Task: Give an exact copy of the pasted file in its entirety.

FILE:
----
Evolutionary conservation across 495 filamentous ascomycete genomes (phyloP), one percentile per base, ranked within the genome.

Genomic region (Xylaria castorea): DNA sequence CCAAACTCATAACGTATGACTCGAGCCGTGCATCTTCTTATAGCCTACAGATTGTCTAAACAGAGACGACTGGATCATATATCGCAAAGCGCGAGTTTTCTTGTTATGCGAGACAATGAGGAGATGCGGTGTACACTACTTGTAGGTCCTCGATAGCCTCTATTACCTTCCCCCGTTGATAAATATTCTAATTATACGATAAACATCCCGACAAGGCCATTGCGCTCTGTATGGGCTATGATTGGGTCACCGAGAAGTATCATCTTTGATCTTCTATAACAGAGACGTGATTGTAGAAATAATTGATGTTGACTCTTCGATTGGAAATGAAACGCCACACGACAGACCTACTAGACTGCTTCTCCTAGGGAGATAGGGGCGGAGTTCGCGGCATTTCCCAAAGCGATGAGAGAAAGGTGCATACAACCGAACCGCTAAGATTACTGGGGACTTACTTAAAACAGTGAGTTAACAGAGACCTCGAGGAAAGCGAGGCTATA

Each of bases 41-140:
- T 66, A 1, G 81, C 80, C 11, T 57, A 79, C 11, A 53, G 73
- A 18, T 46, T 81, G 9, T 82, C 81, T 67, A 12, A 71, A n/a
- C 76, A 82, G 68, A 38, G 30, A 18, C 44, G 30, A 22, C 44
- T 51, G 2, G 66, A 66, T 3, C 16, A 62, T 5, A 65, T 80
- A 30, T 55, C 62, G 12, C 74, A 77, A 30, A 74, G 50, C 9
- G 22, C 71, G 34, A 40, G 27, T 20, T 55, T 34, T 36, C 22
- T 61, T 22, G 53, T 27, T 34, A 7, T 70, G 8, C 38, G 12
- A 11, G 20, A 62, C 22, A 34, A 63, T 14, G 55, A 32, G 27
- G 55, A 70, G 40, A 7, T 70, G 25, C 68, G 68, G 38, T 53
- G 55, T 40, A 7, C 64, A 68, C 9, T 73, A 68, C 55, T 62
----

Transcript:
Evolutionary conservation across 495 filamentous ascomycete genomes (phyloP), one percentile per base, ranked within the genome.

Genomic region (Xylaria castorea): DNA sequence CCAAACTCATAACGTATGACTCGAGCCGTGCATCTTCTTATAGCCTACAGATTGTCTAAACAGAGACGACTGGATCATATATCGCAAAGCGCGAGTTTTCTTGTTATGCGAGACAATGAGGAGATGCGGTGTACACTACTTGTAGGTCCTCGATAGCCTCTATTACCTTCCCCCGTTGATAAATATTCTAATTATACGATAAACATCCCGACAAGGCCATTGCGCTCTGTATGGGCTATGATTGGGTCACCGAGAAGTATCATCTTTGATCTTCTATAACAGAGACGTGATTGTAGAAATAATTGATGTTGACTCTTCGATTGGAAATGAAACGCCACACGACAGACCTACTAGACTGCTTCTCCTAGGGAGATAGGGGCGGAGTTCGCGGCATTTCCCAAAGCGATGAGAGAAAGGTGCATACAACCGAACCGCTAAGATTACTGGGGACTTACTTAAAACAGTGAGTTAACAGAGACCTCGAGGAAAGCGAGGCTATA

Each of bases 41-140:
- T 66, A 1, G 81, C 80, C 11, T 57, A 79, C 11, A 53, G 73
- A 18, T 46, T 81, G 9, T 82, C 81, T 67, A 12, A 71, A n/a
- C 76, A 82, G 68, A 38, G 30, A 18, C 44, G 30, A 22, C 44
- T 51, G 2, G 66, A 66, T 3, C 16, A 62, T 5, A 65, T 80
- A 30, T 55, C 62, G 12, C 74, A 77, A 30, A 74, G 50, C 9
- G 22, C 71, G 34, A 40, G 27, T 20, T 55, T 34, T 36, C 22
- T 61, T 22, G 53, T 27, T 34, A 7, T 70, G 8, C 38, G 12
- A 11, G 20, A 62, C 22, A 34, A 63, T 14, G 55, A 32, G 27
- G 55, A 70, G 40, A 7, T 70, G 25, C 68, G 68, G 38, T 53
- G 55, T 40, A 7, C 64, A 68, C 9, T 73, A 68, C 55, T 62